Finding the right food for your furry bestie is a science of its own, and it might take some time before you find a brand that works and a food type that is good for your pup – but also that he or she will like and enjoy.
A big step in the right direction is education and acquiring knowledge, and there are quite a few things that most dog owners might be unaware of, in regard to dog food and its ingredients!
Today we will show you the 12 facts that you never knew about dog food!
You can also enjoy this video on dog foods-
Importance of Protein
Vegetarian and vegan diets may be popular among humans, but dogs need meat and protein for their bodies to function properly.
Most scientists are convinced that dogs are carnivores, yet some argue they may be omnivores, but regardless of which – it is agreed that they don’t thrive on a meatless diet, and the only reason you would feed a diet without meat is if your dog has some type of a d or sensitivity.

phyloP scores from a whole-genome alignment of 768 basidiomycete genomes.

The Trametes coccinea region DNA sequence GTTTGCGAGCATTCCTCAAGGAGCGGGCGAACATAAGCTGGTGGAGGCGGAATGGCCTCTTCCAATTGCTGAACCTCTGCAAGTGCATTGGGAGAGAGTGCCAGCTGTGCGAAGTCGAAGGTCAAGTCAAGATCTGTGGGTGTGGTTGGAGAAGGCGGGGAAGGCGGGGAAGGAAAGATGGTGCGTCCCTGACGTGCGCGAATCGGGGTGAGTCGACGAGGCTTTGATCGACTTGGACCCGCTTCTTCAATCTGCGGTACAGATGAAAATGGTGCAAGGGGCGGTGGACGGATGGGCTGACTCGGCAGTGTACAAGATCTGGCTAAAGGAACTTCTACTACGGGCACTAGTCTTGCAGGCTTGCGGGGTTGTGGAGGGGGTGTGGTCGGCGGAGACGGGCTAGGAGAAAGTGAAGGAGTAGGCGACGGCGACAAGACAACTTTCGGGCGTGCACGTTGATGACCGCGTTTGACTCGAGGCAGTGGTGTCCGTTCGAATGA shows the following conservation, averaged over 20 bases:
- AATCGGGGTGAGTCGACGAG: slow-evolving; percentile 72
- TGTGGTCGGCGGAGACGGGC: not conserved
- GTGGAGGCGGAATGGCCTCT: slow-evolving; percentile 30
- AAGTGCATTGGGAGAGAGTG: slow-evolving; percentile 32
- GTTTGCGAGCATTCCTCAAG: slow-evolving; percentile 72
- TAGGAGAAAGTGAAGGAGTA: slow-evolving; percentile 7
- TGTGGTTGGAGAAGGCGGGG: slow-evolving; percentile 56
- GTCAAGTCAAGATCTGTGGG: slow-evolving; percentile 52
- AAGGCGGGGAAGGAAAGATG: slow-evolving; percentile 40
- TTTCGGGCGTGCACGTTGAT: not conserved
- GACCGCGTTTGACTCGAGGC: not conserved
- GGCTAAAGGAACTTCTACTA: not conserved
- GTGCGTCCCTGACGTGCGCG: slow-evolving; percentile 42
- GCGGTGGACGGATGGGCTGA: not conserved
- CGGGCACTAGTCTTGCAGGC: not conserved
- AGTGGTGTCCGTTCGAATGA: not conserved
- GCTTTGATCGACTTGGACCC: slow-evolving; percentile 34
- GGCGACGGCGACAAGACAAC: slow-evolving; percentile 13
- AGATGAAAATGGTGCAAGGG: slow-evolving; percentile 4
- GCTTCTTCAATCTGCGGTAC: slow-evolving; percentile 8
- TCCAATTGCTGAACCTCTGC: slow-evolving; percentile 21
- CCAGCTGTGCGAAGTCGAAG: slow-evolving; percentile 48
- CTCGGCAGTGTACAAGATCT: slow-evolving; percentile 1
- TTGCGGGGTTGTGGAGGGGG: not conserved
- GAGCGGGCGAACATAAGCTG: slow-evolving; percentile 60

Make sure your dog food contains real meat high up on the ingredients list.
Deceitful Product Packaging
What you see isn’t always what you get when it comes to dog food, and just because the bag has a big juicy steak pictured on the package – there isn’t necessarily real meat inside the bag.
What many dog owners are not aware of is that what is reflected on the outside may not represent what the kibble or wet food truly contains.
Make it a habit to flip the container over to read through the ingredients list, and don’t be too surprised if you find that your dog food does not actually contain meat, but only “meat flavor” (artificial).
At this point, there are no rules or laws to prevent dog food manufacturers from using packaging that makes the food look better than it is, as long as they don’t state in words that it contains something that it doesn’t.